The Georgia Senate took the first step to withdraw from the controversial national education standards known as “Common Core,” passing legislation that would return more control of school curriculum to local authorities.
“Passage of this bill (Tuesday) represents the hard work of many people over the course of two years. This bill is the first major piece of legislation that has passed anywhere in the nation that has allowed the voice of the people to clearly say that national standards are unacceptable,” said Sen. William Ligon, R-Brunswick, who sponsored the proposal. “This bill draws the line in the sand that Georgia will no longer be bound by national standards or the testing of national standards or be obligated to special interests. The people of Georgia, through this legislation, finally can begin to reclaim their educational sovereignty over what their children are taught in public schools. Georgia citizens should never again be shut out of the process as they were when the Common Core was ushered into this state.”
The bill must be passed in the House and considered by the governor, but Ligon said both helped with formulating the proposal.
Senate Bill 167 stipulates a 90-day open comment period and public debate in each of the state’s congressional districts. An 18-member Curriculum Content Standards Advisory Council, which includes parents, professors, teachers and other citizens, will make recommendations on the standards to the State Board of Education. The proposal would give local school systems control on utilizing the Georgia Performance Standards for revising math and English language arts standards over the next two years and would give more flexibility for local districts to sequence, expand or rich the standards.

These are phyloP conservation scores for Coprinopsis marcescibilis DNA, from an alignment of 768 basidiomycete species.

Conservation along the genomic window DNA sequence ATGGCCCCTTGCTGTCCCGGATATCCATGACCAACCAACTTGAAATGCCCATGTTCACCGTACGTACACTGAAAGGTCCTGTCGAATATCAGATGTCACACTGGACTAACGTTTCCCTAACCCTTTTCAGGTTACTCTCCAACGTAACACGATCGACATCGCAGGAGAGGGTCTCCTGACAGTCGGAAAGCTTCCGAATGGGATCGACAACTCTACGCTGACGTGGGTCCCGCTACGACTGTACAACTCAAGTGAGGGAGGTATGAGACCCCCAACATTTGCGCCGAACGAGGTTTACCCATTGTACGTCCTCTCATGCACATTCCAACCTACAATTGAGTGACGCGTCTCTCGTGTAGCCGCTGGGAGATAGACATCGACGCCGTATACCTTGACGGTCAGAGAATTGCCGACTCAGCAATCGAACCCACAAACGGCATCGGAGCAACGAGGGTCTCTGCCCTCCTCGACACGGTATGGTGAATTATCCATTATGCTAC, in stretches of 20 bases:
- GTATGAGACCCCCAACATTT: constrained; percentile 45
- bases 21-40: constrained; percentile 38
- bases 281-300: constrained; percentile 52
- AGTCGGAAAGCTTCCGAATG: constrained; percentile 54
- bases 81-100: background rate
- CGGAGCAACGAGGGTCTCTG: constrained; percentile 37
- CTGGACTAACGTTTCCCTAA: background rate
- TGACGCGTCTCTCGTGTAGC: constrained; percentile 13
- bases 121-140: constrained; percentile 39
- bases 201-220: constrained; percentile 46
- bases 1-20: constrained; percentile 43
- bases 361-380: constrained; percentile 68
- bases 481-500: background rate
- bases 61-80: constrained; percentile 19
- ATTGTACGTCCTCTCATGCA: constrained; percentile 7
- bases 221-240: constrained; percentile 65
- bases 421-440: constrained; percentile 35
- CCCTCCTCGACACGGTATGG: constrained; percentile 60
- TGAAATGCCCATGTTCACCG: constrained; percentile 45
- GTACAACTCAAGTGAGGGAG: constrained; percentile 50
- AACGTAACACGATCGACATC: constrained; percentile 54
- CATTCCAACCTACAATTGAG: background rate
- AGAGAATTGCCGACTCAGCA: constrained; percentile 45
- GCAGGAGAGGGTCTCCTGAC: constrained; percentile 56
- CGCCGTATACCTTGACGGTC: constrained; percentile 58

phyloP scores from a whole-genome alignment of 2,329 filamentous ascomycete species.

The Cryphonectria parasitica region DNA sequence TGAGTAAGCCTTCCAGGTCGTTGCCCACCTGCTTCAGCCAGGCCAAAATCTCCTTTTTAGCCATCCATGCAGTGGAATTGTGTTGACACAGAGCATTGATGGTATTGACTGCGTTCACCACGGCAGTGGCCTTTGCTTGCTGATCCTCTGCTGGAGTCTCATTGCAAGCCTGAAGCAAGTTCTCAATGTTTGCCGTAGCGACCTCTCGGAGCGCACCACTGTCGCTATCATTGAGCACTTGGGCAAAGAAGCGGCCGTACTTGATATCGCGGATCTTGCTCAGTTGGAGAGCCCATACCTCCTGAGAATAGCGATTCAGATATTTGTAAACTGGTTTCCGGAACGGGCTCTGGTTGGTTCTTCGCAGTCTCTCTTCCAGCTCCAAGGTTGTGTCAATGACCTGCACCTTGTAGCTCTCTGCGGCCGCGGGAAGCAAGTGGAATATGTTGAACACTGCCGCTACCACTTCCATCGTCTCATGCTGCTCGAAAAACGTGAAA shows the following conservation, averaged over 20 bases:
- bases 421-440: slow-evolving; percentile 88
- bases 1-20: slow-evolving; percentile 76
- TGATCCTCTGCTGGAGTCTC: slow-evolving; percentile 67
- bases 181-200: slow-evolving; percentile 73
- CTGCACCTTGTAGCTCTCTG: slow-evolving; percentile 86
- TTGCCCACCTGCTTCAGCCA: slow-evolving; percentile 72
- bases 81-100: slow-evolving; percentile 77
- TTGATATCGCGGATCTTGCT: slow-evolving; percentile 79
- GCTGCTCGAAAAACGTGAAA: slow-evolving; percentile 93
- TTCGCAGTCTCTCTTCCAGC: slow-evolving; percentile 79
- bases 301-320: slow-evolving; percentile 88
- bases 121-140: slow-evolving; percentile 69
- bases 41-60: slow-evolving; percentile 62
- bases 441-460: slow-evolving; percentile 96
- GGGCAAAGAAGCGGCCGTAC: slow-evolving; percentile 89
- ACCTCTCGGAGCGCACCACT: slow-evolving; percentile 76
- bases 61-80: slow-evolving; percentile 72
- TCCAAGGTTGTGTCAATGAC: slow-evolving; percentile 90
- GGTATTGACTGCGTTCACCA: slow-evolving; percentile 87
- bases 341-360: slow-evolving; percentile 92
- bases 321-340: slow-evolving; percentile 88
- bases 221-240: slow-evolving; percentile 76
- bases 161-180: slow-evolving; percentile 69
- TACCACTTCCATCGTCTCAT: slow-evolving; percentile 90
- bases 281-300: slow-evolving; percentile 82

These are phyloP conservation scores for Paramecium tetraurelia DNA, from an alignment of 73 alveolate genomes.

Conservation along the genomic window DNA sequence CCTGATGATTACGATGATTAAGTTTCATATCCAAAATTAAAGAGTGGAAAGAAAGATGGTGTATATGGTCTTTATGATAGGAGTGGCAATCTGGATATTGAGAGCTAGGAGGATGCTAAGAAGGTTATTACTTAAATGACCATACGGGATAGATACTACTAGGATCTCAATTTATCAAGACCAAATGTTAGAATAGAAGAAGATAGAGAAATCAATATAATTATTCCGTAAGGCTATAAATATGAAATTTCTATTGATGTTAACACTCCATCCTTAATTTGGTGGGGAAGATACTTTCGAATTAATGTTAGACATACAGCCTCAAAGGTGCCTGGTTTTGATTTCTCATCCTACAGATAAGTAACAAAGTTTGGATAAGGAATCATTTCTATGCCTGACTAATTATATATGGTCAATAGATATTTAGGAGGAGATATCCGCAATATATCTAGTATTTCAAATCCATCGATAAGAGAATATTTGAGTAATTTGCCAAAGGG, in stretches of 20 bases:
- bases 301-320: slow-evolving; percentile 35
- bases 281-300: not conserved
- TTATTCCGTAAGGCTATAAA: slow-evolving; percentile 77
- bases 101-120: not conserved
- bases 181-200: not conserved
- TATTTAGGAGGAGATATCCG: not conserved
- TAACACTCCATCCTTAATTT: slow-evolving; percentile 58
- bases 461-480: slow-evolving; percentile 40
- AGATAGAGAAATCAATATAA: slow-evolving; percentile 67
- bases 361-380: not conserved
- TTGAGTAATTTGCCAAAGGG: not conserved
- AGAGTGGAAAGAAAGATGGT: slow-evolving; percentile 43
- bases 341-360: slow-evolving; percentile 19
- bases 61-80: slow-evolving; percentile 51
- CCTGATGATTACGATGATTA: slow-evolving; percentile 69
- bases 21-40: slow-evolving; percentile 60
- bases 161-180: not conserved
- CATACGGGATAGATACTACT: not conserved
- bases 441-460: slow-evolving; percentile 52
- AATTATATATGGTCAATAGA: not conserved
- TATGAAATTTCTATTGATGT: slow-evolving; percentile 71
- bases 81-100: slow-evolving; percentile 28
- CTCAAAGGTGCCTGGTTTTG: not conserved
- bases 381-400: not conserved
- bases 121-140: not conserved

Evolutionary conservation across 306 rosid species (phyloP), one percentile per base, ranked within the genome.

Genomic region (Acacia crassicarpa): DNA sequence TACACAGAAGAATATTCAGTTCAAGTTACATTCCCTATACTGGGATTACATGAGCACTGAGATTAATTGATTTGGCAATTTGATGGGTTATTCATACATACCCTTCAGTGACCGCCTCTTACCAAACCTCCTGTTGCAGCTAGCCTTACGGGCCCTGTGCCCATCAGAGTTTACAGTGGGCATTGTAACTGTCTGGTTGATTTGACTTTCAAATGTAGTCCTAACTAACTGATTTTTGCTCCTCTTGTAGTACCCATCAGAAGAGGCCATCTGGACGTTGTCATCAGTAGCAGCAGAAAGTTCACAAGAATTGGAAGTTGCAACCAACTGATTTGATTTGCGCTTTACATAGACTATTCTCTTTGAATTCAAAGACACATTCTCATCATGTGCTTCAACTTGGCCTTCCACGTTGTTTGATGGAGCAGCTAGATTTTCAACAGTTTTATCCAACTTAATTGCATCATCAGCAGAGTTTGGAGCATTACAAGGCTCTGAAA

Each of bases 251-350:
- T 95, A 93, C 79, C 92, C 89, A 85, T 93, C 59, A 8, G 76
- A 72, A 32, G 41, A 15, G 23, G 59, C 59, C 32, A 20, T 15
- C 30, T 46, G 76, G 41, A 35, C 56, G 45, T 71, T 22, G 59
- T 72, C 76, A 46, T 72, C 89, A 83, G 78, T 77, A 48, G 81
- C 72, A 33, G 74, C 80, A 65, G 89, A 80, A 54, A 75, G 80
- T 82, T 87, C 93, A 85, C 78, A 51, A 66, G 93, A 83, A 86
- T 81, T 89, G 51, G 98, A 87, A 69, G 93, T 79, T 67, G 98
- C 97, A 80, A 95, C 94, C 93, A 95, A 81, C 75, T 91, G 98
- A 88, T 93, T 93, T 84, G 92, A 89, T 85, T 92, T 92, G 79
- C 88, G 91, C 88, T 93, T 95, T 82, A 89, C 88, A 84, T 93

The bill also gives control of statewide tests and assessments to the state and prohibits authority from going to third parties. It also adds security measures for student records.
“Though I recognize that this is a major milestone today made possible through the efforts of many grassroots activists around the state and through the prayers of many people, the effort has really just begun,” Ligon said. “If this bill passes the House and is signed by the Governor, parents and citizens will have to build on this foundation. They will need to stay engaged in the effort to not only revise Georgia’s content standards in English and math, but also to ensure that their local school districts stop all Common Core instruction and return to curricula aligned to the superior Georgia Performance Standards while the statewide revision of standards takes place. This is a long-term effort, and we must stay the course.”
Locally, Gwinnett County Public Schools CEO/Superintendent J. Alvin Wilbanks is a supporter of Common Core, and has said it could help the country “really improve education.”